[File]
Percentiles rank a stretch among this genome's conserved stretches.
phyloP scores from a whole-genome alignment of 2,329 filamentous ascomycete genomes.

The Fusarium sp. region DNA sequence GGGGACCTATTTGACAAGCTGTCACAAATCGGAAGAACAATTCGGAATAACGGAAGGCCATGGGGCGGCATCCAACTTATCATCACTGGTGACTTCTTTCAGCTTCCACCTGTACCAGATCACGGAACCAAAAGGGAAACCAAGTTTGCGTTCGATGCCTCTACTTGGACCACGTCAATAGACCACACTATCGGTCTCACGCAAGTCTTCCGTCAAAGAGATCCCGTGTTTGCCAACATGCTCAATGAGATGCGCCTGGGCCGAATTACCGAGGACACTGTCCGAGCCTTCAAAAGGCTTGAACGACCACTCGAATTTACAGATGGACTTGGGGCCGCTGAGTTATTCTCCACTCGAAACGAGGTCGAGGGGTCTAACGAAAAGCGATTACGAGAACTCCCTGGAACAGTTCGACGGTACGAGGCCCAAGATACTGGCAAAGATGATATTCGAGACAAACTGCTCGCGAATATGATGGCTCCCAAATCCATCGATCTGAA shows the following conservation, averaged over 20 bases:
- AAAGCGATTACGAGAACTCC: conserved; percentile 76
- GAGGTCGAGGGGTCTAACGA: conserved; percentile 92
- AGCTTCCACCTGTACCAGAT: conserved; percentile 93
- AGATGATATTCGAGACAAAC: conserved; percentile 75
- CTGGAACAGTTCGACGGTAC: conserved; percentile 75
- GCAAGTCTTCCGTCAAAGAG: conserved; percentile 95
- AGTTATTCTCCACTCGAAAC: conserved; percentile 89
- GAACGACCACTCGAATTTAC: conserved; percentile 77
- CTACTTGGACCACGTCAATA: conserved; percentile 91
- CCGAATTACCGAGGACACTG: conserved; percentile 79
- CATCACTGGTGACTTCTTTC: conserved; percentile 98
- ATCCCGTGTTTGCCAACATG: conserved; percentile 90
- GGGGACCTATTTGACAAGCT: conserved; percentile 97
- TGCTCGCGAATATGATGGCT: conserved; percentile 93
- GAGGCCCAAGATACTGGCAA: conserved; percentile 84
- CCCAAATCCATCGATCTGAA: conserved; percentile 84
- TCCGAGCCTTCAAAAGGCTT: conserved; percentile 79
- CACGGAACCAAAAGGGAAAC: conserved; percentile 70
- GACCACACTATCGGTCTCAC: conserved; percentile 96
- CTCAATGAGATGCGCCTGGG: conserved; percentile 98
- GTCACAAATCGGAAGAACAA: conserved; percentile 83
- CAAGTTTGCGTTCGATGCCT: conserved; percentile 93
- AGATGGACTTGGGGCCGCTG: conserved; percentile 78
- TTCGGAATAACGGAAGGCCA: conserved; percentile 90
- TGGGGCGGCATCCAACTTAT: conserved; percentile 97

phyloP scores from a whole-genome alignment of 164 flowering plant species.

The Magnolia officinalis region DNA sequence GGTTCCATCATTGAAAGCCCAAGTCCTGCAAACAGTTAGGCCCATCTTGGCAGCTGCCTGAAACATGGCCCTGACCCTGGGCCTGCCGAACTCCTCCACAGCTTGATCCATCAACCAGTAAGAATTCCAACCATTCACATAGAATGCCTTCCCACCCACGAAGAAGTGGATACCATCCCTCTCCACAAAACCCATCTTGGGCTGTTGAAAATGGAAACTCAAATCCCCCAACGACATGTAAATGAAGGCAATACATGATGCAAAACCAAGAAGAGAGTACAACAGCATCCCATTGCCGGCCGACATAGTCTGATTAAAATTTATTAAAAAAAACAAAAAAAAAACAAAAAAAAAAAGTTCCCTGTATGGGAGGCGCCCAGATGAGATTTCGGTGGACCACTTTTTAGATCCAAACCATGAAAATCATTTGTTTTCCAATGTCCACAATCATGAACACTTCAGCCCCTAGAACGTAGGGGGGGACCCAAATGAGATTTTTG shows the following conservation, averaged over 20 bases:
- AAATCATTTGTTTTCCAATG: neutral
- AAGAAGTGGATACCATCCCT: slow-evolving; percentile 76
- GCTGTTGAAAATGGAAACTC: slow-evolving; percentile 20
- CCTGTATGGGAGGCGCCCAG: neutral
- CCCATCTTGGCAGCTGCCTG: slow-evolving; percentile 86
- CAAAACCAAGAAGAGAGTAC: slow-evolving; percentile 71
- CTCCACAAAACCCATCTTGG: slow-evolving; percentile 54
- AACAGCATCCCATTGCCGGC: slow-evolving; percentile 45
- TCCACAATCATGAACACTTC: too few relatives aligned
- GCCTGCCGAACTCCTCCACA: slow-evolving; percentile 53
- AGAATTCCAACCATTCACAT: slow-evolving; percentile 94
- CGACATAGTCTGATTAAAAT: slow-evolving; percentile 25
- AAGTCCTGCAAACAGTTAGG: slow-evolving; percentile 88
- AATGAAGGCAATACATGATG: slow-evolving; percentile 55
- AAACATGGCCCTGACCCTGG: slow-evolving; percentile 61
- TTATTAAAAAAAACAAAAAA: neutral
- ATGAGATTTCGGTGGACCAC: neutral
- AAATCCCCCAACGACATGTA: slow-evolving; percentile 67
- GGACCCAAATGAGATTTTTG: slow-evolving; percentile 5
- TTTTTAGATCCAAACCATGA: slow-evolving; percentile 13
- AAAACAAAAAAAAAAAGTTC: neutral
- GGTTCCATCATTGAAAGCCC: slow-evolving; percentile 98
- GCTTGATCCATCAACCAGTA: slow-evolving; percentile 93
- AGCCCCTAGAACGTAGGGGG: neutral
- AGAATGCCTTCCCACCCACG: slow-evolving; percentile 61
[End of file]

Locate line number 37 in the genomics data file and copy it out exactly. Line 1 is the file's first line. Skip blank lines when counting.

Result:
- CTCCACAAAACCCATCTTGG: slow-evolving; percentile 54